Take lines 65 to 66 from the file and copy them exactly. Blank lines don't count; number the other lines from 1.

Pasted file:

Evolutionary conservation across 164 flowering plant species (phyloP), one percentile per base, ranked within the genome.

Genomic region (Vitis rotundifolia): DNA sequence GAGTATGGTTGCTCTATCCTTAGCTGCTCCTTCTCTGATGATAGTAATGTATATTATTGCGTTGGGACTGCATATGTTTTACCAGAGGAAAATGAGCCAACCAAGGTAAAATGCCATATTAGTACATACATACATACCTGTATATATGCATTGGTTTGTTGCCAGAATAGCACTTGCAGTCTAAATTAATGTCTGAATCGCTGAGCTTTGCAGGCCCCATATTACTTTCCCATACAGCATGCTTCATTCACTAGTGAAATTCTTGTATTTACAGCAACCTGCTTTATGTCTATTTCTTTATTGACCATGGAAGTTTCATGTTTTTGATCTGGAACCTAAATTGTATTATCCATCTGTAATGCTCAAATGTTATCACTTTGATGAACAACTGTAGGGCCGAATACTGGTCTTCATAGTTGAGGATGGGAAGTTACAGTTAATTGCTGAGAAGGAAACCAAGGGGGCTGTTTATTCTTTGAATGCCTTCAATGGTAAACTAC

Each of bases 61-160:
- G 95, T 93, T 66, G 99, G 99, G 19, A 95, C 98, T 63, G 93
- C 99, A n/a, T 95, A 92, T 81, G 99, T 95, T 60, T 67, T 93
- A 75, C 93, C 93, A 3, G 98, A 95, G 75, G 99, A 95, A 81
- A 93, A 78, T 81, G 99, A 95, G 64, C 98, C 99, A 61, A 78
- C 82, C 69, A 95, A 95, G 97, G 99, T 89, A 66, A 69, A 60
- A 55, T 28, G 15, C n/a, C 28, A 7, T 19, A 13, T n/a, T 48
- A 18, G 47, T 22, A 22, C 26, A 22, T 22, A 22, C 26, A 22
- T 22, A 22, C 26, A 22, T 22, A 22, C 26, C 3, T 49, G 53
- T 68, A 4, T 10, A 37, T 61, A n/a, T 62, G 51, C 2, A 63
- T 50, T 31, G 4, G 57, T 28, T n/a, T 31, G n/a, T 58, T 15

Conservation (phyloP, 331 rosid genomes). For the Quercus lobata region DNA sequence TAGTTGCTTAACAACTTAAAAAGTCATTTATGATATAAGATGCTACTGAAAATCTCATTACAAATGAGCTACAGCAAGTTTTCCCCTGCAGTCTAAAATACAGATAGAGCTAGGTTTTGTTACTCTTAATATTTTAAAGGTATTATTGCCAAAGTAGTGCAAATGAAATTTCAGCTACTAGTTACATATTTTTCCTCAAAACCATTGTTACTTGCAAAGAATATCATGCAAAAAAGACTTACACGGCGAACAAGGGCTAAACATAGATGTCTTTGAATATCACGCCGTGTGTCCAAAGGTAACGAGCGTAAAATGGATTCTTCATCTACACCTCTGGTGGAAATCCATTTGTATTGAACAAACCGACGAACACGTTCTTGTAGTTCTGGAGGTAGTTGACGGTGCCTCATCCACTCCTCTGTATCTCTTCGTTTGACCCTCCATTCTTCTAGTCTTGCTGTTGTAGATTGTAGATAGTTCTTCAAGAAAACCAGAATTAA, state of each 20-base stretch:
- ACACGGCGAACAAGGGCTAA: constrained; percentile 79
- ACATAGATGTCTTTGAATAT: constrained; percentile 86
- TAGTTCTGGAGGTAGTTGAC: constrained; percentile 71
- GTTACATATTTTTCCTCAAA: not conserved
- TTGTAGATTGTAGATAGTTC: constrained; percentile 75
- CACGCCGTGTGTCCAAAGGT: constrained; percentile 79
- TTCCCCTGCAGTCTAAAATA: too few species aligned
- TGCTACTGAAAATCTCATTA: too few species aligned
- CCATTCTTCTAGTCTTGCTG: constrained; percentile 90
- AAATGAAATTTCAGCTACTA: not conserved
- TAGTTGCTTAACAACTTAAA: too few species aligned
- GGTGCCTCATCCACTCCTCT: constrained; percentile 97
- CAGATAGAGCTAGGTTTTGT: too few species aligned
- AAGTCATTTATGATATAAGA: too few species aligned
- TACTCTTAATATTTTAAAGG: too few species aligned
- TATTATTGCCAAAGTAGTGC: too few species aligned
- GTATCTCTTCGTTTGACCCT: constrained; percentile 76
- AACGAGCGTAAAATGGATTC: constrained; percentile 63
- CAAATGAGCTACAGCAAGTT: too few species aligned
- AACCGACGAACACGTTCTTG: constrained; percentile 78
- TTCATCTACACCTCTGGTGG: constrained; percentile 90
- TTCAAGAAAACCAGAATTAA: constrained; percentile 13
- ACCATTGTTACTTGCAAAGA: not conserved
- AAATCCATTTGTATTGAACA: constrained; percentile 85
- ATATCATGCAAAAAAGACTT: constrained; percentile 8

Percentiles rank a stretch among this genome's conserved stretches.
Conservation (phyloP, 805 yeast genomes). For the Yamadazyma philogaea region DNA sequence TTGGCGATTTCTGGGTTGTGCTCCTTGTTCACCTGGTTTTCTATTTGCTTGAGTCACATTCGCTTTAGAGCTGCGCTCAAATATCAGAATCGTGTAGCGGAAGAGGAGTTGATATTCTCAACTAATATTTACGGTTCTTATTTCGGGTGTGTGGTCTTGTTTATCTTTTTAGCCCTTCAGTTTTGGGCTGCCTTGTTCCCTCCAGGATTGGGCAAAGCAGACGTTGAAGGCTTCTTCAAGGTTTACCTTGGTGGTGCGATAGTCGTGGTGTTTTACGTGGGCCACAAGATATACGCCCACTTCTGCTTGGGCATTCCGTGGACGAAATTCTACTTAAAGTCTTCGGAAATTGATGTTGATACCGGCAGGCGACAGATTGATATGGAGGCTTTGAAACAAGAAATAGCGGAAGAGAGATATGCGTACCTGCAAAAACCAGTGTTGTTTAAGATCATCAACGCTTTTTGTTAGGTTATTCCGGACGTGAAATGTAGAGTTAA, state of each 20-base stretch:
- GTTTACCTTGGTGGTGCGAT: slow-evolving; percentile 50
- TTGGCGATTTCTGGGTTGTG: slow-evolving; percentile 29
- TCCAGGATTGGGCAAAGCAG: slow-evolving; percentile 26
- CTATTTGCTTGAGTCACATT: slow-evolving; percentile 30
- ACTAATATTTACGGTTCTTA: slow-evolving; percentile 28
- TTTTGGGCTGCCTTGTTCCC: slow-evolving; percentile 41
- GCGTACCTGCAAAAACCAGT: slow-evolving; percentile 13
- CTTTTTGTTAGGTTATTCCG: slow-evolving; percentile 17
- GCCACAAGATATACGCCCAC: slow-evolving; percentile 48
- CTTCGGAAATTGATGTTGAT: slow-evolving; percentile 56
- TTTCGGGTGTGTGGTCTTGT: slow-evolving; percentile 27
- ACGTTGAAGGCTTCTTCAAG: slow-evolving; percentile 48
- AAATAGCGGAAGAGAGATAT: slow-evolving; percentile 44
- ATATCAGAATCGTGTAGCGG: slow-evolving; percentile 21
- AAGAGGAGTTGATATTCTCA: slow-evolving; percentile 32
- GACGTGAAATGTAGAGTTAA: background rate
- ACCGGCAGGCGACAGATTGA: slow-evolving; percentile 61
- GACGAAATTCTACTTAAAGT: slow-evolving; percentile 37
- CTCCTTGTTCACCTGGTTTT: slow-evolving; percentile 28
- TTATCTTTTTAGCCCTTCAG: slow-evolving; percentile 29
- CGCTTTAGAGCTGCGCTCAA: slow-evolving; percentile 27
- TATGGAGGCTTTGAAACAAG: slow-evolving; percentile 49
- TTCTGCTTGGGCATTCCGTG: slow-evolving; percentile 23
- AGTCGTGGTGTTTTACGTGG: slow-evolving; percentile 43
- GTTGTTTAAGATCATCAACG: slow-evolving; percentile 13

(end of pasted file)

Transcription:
- AGTCGTGGTGTTTTACGTGG: slow-evolving; percentile 43
- GTTGTTTAAGATCATCAACG: slow-evolving; percentile 13